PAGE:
Historically, artists have been encouraged to cheapen the way they present themselves in order to be more digestible in the industry. Sometimes this is just slick marketing, other times it means compromising the art itself. Though it’s true that your career will never move forward without other people, giving those people what they need to help you doesn’t require anything but a little humility.
I’ve seen more than one band put together a press kit with three page bios. One band I remember had a two inch thick press kit they assembled in a binder. I’m going to say this as nicely as possible: you’re not that special. I’m not saying your art isn’t amazing, or that you’re not the next big thing. It’s just that no one will ever be as enthralled with your music as you are. If you embrace this reality, you can actually leverage relationships in your favor by asking one simple question: what does this person want? And ‘this person’ could be anyone who you want to win to your side: a talent buyer, a publisher, a label rep . . . they all have something they want from bands, and I’d wager Ike Turner’s legal retainer that it’s not a three page bio.
I once booked a show at a swanky coffeehouse in Cleveland. The talent buyer demanded a press kit from anyone who wanted to play. I sent him what I had and followed up with a phone call a couple weeks later. Turned out he rarely looked at the press kits, he just wanted them there ‘in case’ he needed information to promote the show. It was largely a formality and what he really wanted was that phone conversation. I ended up talking to him for two hours, mostly listening to him regale me with stories about how Paula Cole had played his venue right before she toured with Peter Gabriel. I got the gig without him ever looking at my press kit or listening to my demo, simply because I made a good impression on him and gave him what he wanted: someone to talk to.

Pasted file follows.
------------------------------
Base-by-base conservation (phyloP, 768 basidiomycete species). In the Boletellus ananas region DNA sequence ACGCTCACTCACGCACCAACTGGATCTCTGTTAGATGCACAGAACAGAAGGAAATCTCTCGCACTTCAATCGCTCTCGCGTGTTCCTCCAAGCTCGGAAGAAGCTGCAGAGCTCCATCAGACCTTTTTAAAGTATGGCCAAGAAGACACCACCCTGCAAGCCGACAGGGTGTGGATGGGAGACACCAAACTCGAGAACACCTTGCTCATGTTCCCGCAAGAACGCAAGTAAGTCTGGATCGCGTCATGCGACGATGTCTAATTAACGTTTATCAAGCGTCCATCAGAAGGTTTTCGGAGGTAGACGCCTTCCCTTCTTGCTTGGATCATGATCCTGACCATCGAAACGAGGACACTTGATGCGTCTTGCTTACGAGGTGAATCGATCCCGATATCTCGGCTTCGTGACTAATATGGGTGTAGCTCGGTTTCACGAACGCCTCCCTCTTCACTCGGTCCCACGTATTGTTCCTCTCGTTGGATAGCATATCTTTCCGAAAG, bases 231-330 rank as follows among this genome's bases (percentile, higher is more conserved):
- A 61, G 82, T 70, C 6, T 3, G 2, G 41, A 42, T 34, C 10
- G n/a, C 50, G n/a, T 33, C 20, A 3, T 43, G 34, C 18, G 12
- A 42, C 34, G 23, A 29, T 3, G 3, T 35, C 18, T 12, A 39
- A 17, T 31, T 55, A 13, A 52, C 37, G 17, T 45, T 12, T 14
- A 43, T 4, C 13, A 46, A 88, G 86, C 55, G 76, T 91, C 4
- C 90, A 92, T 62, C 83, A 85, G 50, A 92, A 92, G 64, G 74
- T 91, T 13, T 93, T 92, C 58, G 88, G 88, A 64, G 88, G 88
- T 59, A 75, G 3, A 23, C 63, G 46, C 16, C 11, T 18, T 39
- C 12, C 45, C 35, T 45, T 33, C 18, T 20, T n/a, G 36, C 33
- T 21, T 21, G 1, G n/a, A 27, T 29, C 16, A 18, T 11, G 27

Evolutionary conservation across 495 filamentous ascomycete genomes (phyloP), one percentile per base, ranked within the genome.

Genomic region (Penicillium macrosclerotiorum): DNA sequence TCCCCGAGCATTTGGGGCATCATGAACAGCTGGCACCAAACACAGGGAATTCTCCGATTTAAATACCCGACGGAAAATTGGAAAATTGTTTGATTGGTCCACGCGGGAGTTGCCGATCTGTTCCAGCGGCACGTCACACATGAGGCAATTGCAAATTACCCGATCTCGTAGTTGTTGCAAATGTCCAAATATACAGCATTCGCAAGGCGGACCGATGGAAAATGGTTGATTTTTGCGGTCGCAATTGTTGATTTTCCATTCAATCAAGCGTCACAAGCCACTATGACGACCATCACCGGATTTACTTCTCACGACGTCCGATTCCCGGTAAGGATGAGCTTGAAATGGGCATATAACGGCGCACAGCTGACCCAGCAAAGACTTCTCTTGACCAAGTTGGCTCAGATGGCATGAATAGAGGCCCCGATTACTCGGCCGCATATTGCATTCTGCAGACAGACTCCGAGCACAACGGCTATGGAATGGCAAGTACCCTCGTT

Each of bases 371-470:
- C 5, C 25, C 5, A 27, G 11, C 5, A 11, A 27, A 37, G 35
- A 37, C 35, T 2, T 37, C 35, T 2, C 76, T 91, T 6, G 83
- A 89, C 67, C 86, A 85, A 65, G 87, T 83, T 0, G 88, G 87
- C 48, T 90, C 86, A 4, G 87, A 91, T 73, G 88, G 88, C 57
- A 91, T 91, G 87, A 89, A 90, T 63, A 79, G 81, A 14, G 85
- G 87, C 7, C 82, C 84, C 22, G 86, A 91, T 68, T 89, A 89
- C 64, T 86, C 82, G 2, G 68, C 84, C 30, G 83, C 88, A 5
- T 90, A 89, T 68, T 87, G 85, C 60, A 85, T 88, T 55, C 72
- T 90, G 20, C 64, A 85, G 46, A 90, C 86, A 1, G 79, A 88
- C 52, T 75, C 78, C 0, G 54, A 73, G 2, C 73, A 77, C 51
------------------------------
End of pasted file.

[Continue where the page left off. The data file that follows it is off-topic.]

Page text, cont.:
Other times were much different. I was booking a date at CBGB, and the buyer only accepted calls one day a week between 2 and 4pm. Press kits were a joke to her. When I called and asked for a date, she said, “So why should I book you? I don’t know you.” I said, “I know Binky. He said you’d be open to the idea." “You know Binky? Binky’s great. When do you want to play?” The conversation lasted just a few minutes, but she got what she wanted: someone she trusted.
Here’s the rub, if you’re in the music business, you’re in sales. The fun part is that the product is your art, and no one should be able to sell that better than you. By taking a second to put yourself in the shoes of people you’re trying to sell to, you both get what you want.
Ashley Peacock is a singer / songwriter living in Northern Kentucky, one half of alt-country duo The Chance Brothers, and former frontman of The Times. His songs have been featured in various compilations and on television, including The CW's One Tree Hill. He owns and operates a recording space, Cathedral Studios, in Norwood, Ohio. Contact him at email@example.com.